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Children ages 18 months-4 years and their parents enjoy free creative movement and music classes. The creative movement class focuses on the development of gross motor skills and...

Cost: Free

Where:
Saint Raphael Preschool
5801 Falls of Neuse Rd.
Raleigh, NC  27615
View map »


Sponsor: St. Raphael Preschool
Telephone: 919-865-5725
Contact Name: Sarah Rapp
Website »

More information

Make crafts celebrating turkeys. All ages with adult. Meet at the Cardinal Shelter. Registration not required. 

Cost: Free

Where:
Crowder District Park
4709 Ten-Ten Rd.
Apex, NC
View map »


Telephone: 919-662-2850
Website »

More information

Show More...
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Children ages 18 months-4 years and their parents enjoy free creative movement and music classes. The creative movement class focuses on the development of gross motor skills and...

Cost: Free

Where:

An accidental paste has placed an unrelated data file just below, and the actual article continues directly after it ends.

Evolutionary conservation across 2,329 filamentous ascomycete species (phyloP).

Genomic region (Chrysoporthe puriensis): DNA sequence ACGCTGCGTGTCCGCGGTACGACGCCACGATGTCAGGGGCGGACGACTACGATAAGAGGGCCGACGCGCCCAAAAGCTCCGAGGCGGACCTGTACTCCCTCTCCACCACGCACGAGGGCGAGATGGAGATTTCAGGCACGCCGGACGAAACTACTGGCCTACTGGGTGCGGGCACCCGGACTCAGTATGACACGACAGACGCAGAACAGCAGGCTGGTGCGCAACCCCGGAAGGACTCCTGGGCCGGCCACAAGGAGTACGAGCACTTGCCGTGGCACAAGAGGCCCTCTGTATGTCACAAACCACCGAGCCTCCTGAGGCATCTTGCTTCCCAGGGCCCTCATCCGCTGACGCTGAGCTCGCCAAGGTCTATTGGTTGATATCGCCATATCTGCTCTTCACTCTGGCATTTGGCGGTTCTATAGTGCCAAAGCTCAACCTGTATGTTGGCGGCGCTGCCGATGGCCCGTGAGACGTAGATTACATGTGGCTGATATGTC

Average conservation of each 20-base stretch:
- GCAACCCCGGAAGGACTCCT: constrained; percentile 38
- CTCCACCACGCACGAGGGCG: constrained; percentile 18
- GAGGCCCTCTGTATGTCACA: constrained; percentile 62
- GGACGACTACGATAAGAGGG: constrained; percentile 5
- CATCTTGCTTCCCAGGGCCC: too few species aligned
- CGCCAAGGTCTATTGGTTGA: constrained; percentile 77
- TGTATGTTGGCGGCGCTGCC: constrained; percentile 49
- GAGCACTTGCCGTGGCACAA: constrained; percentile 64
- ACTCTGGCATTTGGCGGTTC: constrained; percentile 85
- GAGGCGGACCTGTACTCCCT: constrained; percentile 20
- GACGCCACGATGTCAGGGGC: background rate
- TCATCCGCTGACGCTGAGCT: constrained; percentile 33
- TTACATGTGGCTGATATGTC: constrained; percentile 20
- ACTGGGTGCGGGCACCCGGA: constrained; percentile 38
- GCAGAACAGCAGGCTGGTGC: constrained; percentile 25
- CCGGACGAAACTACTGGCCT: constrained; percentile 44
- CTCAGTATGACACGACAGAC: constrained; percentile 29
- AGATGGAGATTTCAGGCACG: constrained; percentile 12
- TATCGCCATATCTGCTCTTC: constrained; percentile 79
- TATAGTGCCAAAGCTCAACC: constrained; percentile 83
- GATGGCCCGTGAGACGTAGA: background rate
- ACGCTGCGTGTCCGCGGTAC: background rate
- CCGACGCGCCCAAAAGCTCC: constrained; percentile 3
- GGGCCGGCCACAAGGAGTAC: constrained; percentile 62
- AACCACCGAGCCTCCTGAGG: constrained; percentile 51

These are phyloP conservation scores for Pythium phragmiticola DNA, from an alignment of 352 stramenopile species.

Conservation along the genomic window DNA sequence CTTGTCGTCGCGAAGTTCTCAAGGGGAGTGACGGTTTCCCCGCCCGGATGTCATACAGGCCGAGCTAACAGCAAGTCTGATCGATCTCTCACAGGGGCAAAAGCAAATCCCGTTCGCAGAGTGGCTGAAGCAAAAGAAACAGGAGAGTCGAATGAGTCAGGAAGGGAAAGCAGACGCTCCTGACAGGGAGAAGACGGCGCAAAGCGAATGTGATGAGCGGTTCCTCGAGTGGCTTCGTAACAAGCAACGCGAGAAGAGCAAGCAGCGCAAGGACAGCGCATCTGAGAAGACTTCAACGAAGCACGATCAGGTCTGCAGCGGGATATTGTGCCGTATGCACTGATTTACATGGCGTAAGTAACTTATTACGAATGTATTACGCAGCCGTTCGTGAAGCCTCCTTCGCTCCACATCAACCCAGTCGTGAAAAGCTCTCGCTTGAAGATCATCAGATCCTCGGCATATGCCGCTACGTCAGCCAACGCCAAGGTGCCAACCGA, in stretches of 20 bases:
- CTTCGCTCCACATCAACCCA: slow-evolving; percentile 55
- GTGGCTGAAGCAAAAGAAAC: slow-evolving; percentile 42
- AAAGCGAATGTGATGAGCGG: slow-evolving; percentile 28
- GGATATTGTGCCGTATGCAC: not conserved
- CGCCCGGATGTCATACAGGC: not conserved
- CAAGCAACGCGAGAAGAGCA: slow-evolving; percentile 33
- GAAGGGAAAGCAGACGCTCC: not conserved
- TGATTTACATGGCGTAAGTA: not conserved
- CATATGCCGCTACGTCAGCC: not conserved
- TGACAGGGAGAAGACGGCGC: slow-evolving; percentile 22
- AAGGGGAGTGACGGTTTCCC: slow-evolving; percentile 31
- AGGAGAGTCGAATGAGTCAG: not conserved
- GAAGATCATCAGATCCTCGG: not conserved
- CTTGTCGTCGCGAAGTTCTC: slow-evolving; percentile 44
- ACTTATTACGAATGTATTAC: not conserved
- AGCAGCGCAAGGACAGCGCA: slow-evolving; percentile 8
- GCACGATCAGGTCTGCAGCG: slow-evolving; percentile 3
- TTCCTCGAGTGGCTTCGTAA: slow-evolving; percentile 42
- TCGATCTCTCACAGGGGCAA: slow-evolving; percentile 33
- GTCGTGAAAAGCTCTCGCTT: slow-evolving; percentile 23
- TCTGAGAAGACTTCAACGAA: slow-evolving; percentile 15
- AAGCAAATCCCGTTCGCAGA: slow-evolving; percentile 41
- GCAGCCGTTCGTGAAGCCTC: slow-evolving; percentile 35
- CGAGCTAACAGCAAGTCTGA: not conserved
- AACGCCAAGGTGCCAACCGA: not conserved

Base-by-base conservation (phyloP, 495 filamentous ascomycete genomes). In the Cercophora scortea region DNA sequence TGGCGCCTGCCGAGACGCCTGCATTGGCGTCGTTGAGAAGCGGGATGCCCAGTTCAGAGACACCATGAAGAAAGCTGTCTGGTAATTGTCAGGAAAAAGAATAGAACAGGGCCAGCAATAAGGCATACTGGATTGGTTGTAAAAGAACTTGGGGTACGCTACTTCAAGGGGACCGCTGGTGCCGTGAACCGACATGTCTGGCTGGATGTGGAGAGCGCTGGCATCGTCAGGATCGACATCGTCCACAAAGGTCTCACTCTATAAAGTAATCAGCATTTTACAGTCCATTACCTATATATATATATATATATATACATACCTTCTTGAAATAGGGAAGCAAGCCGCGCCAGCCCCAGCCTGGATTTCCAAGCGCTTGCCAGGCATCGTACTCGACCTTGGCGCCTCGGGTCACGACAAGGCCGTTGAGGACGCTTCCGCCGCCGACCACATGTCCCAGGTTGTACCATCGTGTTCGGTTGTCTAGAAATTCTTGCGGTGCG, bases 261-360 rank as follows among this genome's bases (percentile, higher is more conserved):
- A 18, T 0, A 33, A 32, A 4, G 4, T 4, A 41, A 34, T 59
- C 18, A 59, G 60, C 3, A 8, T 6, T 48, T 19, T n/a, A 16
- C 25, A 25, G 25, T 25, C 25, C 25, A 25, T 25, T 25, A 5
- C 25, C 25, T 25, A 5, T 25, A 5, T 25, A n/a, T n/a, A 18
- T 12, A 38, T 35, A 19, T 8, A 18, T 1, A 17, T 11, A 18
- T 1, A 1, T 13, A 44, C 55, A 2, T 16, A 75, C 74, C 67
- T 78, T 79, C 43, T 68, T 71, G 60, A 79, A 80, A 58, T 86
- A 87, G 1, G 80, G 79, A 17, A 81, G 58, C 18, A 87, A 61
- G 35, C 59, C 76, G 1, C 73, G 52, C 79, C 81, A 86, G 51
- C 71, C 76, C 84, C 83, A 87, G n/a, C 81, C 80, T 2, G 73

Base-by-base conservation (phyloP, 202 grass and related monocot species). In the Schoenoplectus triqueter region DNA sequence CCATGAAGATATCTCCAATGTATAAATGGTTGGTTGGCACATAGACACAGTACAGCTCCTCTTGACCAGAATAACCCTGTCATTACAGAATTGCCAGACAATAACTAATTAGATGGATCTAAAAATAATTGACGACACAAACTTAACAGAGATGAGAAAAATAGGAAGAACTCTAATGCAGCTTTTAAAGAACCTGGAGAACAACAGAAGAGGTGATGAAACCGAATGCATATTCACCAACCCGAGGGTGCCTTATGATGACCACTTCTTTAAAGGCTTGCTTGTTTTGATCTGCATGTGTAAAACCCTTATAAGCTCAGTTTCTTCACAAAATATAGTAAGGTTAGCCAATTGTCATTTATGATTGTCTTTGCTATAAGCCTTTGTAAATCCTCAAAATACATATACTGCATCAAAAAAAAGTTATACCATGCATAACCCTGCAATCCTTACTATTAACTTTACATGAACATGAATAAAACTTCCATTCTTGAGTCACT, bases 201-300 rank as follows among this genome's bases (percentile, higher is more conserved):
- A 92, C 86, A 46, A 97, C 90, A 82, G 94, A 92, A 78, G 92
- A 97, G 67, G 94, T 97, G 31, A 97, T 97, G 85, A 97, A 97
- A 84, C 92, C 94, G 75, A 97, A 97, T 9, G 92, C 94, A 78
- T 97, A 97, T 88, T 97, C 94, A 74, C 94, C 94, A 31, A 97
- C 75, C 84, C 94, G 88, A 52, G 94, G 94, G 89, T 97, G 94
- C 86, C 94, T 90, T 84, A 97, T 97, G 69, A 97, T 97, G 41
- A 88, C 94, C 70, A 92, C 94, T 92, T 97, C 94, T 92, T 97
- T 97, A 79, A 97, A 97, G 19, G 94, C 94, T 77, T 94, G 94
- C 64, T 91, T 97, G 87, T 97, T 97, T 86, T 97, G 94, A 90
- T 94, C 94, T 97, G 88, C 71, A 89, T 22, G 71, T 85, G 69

Saint Raphael Preschool
5801 Falls of Neuse Rd.
Raleigh, NC  27615
View map »


Sponsor: St. Raphael Preschool
Telephone: 919-865-5725
Contact Name: Sarah Rapp
Website »

More information

Kids ages 6 and younger enjoy stories. Take part in an optional arts and crafts session after storytime for $5.

Cost: Free

Where:
Read With Me Book Shop
111 E. Hargett St., $110
Raleigh, NC  27601
View map »


Website »

More information

Learn what it was like to be a kid at the first Thanksgiving. Play games and make a food collage. Choose either the 10:30-noon and 2-3:30 p.m. session. Ages 7 and older. Register online.

Cost: $6/child

Where:
Historic Yates Mill County Park
4620 Lake Wheeler Rd.
Raleigh, AL
View map »


Telephone: 919-856-6675
Website »

More information

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Toddler Time is a special time for ages 5 and younger to bounce under the supervision of their parents, and without interference from the big kids. Purchase tickets online.

Cost: $7-$10

Where:
Sky Zone Durham
1720 Guess Rd., Ste. 90
Durham, NC  27701
View map »


Website »

More information

Children ages 18 months-4 years and their parents enjoy free creative movement and music classes. The creative movement class focuses on the development of gross motor skills and...

Cost: Free

Where:
Saint Raphael Preschool
5801 Falls of Neuse Rd.
Raleigh, NC  27615
View map »


Sponsor: St. Raphael Preschool
Telephone: 919-865-5725
Contact Name: Sarah Rapp
Website »

More information

Explore the woods and shoreline for signs of nature and collect treasures to make a craft. Take a full water bottle, snack and a bag lunch. Ages 6-11. Meet at the Cypress Shelter. Advance...